Having concluded the Divine Liturgy, the faithful poured out of the church milling about the steps, awaiting their hierarchs, who emerged and led the way around the church, through the Holy Resurrection Cemetery to the Great Memorial Cross in the center which in 1971 was blessed in memory of those who gave their lives fighting for the independence of Ukraine.  Here the hierarchs stopped and served a short Memorial Service, asking God’s mercy upon the souls of those who have fallen asleep in the Lord. Orthodoxy teaches that physical death only temporarily separates us from our loved ones.  While we mourn their absence from our current lives, we know they are not gone, and therefore, we journey to their gravesites to share our joy at Christ’s Resurrection with them.  It was very moving to see hundreds of faithful congregate for the general Memorial Service in the center of the cemetery and pray for their loved ones.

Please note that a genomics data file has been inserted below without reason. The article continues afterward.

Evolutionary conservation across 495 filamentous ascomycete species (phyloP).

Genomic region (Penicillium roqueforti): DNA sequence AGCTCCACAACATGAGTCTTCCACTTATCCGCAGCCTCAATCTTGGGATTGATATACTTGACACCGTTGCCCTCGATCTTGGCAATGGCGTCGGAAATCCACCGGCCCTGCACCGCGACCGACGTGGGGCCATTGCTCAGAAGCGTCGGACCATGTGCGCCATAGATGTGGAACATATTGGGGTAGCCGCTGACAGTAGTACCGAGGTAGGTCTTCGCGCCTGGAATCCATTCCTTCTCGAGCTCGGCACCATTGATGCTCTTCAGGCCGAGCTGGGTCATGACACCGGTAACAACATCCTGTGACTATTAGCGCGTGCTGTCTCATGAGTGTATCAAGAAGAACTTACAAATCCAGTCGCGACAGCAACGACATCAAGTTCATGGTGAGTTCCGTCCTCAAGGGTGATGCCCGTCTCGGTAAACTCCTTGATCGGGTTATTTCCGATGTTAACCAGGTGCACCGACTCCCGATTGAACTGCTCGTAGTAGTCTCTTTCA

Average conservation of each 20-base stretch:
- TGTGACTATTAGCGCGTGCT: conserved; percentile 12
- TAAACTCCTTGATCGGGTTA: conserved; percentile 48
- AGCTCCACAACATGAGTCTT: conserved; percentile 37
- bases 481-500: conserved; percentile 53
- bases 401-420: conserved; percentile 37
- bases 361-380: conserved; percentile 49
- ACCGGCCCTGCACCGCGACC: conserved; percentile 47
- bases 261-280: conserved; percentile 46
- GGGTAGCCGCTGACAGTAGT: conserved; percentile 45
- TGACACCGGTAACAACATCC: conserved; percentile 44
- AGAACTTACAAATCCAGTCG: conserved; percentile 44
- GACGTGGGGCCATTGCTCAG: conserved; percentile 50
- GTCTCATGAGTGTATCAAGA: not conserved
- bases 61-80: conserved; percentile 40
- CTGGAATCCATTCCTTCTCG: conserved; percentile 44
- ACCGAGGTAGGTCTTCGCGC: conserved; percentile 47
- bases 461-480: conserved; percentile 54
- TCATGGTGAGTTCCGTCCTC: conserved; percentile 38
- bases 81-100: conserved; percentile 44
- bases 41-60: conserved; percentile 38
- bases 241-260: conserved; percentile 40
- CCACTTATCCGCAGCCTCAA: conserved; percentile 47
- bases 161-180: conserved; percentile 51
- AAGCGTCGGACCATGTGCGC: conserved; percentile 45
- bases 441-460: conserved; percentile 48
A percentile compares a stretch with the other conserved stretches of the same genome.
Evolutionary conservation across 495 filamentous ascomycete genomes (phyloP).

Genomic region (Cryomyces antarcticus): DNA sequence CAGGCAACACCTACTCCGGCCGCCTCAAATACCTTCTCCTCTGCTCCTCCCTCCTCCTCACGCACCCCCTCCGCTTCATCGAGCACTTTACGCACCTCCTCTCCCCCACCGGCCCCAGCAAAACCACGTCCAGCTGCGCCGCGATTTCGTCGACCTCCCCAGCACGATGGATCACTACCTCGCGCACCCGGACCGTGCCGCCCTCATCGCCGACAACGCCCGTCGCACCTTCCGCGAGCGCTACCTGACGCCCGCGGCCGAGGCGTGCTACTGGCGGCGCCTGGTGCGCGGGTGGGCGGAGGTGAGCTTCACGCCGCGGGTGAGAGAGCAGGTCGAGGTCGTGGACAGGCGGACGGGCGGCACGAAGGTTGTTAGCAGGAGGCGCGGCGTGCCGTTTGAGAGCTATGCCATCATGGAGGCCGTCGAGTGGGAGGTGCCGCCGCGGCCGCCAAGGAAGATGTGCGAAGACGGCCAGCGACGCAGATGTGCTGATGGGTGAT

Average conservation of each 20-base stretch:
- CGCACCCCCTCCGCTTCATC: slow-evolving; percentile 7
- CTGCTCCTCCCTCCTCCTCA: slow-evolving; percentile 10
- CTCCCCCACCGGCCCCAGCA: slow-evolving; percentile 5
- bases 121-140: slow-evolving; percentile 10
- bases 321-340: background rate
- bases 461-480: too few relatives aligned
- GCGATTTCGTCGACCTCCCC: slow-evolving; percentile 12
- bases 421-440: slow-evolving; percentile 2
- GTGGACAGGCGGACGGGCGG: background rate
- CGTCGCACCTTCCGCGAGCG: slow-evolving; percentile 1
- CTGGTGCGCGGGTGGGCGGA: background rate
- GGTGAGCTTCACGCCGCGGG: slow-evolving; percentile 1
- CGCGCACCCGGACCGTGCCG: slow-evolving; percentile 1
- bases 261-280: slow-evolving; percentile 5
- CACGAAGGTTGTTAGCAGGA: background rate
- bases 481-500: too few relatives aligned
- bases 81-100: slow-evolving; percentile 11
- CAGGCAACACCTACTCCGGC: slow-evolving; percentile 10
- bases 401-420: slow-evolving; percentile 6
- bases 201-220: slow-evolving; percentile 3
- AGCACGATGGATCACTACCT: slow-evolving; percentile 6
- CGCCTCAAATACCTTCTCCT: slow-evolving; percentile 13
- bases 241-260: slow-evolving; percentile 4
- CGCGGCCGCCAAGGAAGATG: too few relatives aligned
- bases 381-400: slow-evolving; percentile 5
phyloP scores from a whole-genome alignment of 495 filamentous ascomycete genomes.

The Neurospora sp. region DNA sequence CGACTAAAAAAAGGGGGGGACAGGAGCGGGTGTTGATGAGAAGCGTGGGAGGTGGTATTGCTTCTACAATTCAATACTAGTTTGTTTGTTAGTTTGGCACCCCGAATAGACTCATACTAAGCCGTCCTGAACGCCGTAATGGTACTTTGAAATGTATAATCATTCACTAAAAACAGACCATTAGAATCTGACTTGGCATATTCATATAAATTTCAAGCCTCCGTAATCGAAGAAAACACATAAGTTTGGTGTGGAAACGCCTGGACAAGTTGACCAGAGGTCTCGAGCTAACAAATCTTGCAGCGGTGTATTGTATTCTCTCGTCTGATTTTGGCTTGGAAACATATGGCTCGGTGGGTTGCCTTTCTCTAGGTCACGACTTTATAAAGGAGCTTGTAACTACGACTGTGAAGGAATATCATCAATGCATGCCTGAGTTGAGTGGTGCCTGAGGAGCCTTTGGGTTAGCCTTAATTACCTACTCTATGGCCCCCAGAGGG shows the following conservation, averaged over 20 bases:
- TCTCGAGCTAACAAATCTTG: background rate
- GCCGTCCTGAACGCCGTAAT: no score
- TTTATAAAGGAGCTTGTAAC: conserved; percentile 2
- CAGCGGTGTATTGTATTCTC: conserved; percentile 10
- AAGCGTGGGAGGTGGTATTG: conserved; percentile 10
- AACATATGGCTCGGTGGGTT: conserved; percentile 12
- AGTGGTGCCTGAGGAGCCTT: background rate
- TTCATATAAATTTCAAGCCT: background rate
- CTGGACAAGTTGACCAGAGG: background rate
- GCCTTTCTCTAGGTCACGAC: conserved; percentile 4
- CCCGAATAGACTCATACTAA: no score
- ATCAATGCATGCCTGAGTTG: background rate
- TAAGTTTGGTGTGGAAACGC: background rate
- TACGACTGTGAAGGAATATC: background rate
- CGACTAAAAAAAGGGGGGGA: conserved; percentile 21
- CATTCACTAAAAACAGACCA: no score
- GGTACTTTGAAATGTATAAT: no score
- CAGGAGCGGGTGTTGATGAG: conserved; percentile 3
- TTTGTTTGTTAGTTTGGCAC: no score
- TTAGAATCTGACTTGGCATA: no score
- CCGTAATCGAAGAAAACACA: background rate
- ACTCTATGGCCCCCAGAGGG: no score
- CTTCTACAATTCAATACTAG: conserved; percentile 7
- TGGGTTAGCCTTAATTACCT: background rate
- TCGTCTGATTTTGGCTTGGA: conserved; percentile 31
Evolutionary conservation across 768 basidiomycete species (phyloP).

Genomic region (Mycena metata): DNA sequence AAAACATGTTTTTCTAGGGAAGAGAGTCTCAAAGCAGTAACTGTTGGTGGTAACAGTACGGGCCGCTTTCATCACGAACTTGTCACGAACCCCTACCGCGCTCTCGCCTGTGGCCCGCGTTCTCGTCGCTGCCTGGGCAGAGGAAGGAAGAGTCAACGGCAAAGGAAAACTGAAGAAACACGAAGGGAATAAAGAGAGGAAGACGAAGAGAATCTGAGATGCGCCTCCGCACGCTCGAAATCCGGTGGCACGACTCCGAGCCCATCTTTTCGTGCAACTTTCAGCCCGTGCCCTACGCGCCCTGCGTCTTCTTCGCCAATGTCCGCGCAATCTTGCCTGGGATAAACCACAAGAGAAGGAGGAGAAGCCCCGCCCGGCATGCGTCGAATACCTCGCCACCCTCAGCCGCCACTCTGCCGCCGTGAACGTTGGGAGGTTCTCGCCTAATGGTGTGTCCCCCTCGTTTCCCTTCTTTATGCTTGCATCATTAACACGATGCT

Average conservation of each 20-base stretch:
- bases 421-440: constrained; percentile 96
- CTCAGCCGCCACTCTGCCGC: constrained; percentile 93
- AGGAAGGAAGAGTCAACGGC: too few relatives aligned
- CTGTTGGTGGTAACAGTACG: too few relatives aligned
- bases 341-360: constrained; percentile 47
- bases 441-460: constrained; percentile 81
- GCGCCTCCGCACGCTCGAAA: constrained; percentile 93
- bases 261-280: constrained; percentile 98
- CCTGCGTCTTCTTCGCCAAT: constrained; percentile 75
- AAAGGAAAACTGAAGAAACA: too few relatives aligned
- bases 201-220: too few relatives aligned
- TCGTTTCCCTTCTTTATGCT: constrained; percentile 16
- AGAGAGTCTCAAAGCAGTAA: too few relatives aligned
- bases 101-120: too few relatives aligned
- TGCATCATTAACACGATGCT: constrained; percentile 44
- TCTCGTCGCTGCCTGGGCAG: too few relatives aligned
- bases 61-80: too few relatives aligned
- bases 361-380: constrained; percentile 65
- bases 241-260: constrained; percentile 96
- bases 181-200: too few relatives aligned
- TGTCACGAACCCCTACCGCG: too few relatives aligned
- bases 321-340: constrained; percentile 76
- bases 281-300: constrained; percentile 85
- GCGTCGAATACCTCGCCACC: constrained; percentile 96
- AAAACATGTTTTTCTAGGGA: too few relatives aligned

Completing the service, the hierarchs led the way down to the Mausoleum to serve a panakhyda at the tomb of Patriarch Mstyslav.  Gathering around his tomb, His Eminence Metropolitan Antony’s, and His Eminence Archbishop Daniel’s voices swirled around the small chamber, echoing off the marble walls, carrying through the halls of the Mausoleum and up through the open doors to the faithful standing outside.  With the sweet smell of incense filling the air, all those gathered joined in singing “Christ is Risen from the dead, trampling down death by death; and to those in the tombs bestowing life!”